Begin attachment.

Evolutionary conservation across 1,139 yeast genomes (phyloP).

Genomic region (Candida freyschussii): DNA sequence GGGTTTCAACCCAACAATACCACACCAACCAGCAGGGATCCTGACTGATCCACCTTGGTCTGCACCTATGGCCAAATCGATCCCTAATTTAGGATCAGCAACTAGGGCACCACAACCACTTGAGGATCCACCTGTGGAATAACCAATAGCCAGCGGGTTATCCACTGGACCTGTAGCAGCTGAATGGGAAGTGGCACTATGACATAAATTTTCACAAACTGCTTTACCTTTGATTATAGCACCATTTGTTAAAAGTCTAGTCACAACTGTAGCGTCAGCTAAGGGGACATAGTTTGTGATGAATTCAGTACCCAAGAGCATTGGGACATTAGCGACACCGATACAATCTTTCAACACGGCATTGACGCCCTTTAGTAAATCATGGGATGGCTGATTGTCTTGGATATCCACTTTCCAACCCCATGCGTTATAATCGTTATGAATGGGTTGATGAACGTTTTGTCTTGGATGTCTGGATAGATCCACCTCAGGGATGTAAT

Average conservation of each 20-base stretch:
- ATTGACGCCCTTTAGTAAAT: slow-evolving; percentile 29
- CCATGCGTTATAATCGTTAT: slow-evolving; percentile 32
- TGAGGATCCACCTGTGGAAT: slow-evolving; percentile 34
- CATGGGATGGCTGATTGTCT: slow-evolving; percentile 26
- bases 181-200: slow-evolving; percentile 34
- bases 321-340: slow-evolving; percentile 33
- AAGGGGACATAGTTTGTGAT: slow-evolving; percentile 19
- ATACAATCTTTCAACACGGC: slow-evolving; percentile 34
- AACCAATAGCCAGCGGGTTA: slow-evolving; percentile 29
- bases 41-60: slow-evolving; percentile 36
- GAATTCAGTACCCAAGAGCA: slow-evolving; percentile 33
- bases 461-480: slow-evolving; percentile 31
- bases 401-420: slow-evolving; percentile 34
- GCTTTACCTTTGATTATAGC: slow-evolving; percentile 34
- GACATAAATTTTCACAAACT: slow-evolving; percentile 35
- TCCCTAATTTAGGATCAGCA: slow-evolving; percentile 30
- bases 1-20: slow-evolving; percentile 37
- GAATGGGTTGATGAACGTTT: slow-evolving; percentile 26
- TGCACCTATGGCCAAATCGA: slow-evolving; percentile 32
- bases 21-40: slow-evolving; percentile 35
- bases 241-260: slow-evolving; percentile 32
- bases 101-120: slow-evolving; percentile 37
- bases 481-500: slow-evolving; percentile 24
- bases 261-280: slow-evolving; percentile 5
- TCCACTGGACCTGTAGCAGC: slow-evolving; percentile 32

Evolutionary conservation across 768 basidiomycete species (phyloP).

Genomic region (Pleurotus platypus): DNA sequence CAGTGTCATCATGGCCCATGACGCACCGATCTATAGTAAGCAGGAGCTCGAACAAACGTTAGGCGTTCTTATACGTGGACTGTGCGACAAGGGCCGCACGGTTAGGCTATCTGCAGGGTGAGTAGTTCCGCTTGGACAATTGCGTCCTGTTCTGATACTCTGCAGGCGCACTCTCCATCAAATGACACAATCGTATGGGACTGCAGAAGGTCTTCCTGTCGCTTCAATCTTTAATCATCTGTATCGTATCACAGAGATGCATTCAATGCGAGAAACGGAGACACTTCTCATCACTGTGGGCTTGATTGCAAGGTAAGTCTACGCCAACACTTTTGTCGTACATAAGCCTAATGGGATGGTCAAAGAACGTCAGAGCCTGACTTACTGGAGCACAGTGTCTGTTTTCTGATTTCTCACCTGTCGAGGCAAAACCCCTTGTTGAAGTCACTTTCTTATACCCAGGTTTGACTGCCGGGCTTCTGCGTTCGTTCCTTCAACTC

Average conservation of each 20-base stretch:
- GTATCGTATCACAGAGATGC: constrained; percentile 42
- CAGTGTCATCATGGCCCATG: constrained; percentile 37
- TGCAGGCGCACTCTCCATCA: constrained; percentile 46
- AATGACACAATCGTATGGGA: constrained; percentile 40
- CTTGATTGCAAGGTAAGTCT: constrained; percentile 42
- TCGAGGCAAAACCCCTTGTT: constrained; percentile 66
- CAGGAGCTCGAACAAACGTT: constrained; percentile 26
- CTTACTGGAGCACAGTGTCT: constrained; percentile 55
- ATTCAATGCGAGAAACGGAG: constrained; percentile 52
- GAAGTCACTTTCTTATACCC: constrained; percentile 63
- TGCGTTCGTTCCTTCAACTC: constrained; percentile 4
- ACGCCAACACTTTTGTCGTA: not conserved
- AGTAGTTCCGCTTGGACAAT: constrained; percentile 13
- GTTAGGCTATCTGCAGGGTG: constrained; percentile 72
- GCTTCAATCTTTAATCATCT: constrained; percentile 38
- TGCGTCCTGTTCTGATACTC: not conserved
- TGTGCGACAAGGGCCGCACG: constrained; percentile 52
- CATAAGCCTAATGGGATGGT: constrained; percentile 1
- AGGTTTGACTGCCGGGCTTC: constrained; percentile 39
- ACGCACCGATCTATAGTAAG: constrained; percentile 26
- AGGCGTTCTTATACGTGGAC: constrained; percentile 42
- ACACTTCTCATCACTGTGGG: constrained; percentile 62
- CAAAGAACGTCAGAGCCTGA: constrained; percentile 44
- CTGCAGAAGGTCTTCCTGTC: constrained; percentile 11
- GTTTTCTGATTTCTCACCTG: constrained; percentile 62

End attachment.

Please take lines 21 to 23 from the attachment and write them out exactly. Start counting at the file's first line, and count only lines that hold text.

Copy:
- GAATGGGTTGATGAACGTTT: slow-evolving; percentile 26
- TGCACCTATGGCCAAATCGA: slow-evolving; percentile 32
- bases 21-40: slow-evolving; percentile 35